One of the biggest challenges in recycling is contamination. Everyone knows that once they put something in one of the school bins, in the weekend recycling bins at the Metro lot, or in their curbside bins if they have that service, the stuff disappears. Therefore, if you accidentally or intentionally put something into the bin that is not listed as allowable for that bin, it is out of sight and out of mind on your end. Not so much when it gets to the recycling center.
At the urging of Waste Management and the City of Houston Solid Waste Department, Keep Kingwood Green has been supporting an educational program called “Recycle Right!” No governmental units in the Lake Houston area have mandated that you must recycle. So far, recycling is voluntary. In many parts of the U.S. and certainly in many foreign countries, it is not an option and there are even “recycling police” who inspect garbage to make sure residents or businesses are not discarding valuable recyclable items in their trash. A violation can earn the violator a fine. The reason is that it costs governments more to bury trash at a landfill then to process the same items at a recycling center if it is done right.
Since no one imposes those kinds of Draconian measures on us, the city and recycling businesses rely on us to do the right thing. That means follow the rules. Don’t contaminate the bins with things that are not supposed to be there. Why? Simply put, recycling most products is a nickel-and-dime business. Margins are slim and any additional costs may make the operations unprofitable. Without a government mandate that we must recycle, an unprofitable enterprise will go out of business or it might have to be subsidized by your tax dollars.
Probably the greatest amount of contamination is caused by plastic, single-use bags sometimes called film plastic. Film plastic is the trash bag you may collect your items in to take to the recycling center. When you throw the whole plastic bag into any bin including the plastics, you are contaminating. Film plastic is the plastic bag you get at the store, a newspaper sleeve, a drycleaning cover, and much more. All grocery stores collect plastic bags in a bin in the front of their stores. So do Lowes, Walmart, Target and Home Depot.
Here is the problem. Most sorting of items at the recycling center is done mechanically. If items are in a plastic bag, the sorting machinery cannot properly sort the items. Worse, as the film plastic bags go through the machinery, they tend to tangle in the gears and wheels, causing malfunctions and shutdowns. To try to keep that from happening, a group of human “pickers” are positioned along the line and their sole job is to pull these contaminants out of the mix and send them to the trash bin and ultimately to the landfill. The more there is contamination at the source, the greater the expense of sorting and recycling. When expense is greater than the yield from the sale of the commodity, the operation may cease to exist.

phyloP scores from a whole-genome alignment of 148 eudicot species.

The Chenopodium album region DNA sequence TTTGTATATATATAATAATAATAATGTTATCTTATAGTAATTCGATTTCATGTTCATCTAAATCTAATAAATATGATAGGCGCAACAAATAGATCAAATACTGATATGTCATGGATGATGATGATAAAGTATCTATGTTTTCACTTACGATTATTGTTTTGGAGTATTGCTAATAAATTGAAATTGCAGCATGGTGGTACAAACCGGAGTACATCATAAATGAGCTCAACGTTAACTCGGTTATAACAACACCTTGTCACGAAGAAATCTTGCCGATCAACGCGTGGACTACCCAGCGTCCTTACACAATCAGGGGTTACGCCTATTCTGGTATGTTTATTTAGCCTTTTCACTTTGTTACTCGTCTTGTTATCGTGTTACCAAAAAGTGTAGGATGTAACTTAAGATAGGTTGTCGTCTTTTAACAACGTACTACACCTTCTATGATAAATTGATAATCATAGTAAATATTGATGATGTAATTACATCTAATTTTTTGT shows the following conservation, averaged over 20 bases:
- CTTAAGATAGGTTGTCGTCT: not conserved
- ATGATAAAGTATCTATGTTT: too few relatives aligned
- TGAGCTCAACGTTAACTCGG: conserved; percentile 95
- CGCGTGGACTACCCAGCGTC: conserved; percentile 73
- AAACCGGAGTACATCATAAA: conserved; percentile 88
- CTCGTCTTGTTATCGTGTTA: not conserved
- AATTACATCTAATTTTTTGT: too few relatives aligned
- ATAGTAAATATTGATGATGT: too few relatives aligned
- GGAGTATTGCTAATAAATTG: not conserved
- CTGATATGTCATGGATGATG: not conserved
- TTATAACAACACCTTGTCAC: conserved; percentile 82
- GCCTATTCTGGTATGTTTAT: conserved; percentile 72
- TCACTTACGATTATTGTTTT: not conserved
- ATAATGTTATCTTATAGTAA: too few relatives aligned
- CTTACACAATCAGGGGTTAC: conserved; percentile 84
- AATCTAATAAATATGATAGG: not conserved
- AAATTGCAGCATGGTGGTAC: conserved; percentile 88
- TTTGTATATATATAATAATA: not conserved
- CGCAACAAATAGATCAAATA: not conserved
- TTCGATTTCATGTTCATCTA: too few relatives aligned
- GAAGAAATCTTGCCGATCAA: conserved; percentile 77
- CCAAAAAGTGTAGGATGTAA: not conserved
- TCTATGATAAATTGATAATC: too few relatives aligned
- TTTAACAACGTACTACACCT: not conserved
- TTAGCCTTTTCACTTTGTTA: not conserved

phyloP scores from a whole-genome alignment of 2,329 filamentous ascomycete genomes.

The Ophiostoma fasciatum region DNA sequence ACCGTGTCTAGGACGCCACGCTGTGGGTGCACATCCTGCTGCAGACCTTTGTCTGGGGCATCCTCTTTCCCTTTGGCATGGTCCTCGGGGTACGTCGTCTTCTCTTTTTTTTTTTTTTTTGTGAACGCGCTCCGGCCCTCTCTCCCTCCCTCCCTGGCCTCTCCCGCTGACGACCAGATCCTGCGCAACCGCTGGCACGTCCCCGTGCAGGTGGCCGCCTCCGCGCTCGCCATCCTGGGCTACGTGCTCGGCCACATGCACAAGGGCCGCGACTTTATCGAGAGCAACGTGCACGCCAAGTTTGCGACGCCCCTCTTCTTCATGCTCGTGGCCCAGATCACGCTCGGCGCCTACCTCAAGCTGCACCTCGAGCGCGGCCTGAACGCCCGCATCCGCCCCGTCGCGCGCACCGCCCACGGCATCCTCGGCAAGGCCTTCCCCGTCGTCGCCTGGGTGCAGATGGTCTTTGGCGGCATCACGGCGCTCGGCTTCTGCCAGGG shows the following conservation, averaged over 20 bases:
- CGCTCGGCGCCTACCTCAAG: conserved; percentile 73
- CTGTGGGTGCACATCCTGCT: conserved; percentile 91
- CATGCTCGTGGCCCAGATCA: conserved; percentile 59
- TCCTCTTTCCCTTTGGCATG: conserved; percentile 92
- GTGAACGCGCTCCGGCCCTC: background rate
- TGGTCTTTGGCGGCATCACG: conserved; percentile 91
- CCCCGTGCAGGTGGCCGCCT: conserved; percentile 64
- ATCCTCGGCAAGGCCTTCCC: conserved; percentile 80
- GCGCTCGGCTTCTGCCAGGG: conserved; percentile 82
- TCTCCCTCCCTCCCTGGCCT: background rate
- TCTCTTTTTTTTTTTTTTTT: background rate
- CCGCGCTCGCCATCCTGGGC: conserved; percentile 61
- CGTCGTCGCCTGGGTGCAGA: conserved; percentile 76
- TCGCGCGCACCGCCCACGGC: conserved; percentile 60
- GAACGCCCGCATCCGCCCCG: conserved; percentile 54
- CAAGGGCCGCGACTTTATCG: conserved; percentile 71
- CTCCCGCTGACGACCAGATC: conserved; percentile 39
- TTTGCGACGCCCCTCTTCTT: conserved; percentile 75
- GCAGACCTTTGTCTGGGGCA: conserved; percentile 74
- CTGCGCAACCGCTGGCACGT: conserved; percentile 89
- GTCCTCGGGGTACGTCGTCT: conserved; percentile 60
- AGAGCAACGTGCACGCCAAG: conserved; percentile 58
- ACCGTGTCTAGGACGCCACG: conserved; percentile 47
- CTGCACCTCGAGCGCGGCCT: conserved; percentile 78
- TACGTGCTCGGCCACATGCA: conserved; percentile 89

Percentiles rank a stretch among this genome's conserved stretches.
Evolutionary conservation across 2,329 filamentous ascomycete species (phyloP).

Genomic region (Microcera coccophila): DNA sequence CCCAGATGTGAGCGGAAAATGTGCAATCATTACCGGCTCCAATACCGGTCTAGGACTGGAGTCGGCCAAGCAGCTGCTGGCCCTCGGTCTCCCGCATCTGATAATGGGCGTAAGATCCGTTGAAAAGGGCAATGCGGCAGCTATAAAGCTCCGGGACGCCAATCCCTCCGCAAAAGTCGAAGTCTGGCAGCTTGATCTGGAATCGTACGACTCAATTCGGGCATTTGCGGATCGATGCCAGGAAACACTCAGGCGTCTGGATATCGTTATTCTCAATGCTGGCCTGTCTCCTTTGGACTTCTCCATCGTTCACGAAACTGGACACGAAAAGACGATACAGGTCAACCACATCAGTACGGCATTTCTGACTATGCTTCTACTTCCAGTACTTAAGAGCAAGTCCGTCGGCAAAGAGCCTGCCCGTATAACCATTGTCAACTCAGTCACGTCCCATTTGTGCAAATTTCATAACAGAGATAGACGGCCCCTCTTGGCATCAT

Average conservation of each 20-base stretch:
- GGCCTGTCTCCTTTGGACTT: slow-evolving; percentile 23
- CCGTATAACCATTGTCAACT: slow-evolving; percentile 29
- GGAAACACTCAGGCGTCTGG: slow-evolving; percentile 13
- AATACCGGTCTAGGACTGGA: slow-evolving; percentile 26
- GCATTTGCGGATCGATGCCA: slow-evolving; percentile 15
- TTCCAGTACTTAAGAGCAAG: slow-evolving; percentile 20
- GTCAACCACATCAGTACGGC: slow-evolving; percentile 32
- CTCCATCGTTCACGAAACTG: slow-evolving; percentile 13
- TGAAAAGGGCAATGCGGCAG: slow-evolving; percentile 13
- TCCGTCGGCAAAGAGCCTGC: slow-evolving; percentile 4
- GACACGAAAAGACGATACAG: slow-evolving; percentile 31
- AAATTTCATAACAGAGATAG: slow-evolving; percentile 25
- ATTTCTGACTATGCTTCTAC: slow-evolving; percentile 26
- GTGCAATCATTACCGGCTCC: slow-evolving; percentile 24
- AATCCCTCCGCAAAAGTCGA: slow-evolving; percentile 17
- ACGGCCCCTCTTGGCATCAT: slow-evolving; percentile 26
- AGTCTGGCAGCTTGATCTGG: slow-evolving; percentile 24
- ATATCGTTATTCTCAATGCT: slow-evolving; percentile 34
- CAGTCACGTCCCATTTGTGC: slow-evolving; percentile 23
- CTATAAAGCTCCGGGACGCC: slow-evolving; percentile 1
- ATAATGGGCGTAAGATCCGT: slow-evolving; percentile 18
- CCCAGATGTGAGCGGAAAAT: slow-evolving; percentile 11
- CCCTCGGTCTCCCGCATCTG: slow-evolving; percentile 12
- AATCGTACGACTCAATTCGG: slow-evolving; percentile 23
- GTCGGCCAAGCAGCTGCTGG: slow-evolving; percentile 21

The bottom line is, don’t put plastic bags in any of the recycling bins except those at the retail stores that accept them. Dump the contents of your plastic trash bags into the bin and take the bag home for another use. Better yet, use a 5-gallon bucket or boxes that you can collect your items in and save the expense of trash bags. Also, please consider using reusable bags at the grocery so you don’t waste hundreds of plastic bags each year. Please Recycle Right!
The City of Houston is negotiating for a new contract for recycling services in the city. That does not affect most of us in the Lake Houston area directly, since most of us are not served by the city's solid waste department. We would love to see more recycling services in the city, including the resumption of glass recycling. And let’s face it, what happens in the city does eventually affect all of us whether we live in the city or the surrounding area. Mayor Sylvester Turner had announced a new company would take over recycling the city’s materials but that proposal has not been approved by City Council. Now a lawsuit has been filed against the city, alleging bid rigging and other problems. It appears that it could be a long time before anything positive happens. Meanwhile, the clock is ticking on the existing contract.
Before you go …
… we’ve got a small favor to ask. More people are reading The Tribune than ever. Advertising revenues across the media spectrum are falling fast. And unlike many news organizations, we haven’t put up a paywall – we want to keep our journalism as open as we can. So you can see why we need to ask for your help. The Tribune's independent, investigative journalism takes a lot of time, money and hard work to produce. But we do it because we believe our perspective matters – because it might well be your perspective, too. If everyone who reads our reporting, who likes it, helps to support it, our future would be much more secure. Support the only locally owned, locally produced news product in the Lake Houston area. And thank you!